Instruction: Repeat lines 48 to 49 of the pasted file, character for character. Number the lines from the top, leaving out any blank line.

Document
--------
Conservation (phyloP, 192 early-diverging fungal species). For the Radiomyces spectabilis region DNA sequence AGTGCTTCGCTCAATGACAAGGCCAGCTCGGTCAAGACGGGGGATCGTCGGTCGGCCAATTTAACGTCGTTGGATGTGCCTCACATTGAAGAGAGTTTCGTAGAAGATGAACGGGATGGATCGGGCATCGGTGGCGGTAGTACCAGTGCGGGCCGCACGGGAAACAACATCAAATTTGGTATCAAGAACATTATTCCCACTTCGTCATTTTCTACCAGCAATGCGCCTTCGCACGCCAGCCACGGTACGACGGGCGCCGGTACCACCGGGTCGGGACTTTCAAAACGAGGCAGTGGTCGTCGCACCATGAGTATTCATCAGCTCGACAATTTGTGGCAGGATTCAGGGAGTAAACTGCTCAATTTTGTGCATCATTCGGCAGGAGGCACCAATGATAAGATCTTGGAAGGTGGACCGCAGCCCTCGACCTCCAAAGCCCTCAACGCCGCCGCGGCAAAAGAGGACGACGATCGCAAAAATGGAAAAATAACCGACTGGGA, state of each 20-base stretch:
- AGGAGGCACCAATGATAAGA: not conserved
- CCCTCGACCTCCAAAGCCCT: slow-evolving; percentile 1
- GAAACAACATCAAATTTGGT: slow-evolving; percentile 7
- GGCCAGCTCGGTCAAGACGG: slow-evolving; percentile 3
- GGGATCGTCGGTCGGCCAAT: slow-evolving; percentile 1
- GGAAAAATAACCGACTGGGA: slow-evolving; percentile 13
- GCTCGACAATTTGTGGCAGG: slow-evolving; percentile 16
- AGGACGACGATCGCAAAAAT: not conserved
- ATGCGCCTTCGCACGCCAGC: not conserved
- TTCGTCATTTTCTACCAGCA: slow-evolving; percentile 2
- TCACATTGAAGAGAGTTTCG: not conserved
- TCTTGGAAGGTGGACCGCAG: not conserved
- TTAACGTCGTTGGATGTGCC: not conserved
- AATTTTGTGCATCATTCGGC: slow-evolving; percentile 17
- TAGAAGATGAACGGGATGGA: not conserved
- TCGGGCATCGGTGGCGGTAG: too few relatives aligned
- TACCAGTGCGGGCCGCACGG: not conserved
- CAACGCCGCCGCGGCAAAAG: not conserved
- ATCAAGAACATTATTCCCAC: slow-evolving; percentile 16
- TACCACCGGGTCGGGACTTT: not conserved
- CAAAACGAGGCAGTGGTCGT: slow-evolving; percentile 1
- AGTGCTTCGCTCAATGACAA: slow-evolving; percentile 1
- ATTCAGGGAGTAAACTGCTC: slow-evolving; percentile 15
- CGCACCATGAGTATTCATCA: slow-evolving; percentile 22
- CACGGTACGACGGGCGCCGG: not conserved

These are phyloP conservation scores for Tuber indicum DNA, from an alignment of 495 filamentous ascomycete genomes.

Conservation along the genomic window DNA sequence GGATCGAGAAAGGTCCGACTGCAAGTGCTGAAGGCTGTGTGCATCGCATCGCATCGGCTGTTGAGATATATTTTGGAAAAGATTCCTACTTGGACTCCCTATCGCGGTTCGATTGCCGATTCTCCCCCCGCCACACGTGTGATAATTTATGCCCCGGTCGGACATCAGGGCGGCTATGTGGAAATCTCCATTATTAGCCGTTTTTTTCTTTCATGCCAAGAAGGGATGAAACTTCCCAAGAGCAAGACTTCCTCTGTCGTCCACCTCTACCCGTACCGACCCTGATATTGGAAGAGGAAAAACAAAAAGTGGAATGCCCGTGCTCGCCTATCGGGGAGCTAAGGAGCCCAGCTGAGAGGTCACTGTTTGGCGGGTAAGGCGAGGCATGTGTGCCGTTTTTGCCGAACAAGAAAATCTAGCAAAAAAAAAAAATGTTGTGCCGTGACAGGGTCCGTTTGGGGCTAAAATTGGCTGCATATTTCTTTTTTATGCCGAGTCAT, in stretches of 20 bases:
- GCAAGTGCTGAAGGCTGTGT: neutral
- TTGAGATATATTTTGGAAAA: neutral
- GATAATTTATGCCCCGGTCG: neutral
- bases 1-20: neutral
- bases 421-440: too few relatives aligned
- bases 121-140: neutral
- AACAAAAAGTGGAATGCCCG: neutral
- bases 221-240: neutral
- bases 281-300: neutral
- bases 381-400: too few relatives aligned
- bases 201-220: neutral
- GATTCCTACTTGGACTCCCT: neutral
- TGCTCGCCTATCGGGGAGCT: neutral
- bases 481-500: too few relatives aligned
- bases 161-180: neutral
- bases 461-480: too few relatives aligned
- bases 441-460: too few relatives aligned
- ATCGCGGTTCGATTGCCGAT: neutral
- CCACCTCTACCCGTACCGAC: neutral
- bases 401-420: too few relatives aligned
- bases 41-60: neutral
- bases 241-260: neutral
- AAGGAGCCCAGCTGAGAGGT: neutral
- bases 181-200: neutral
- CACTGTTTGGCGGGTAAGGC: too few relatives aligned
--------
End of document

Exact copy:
- bases 401-420: too few relatives aligned
- bases 41-60: neutral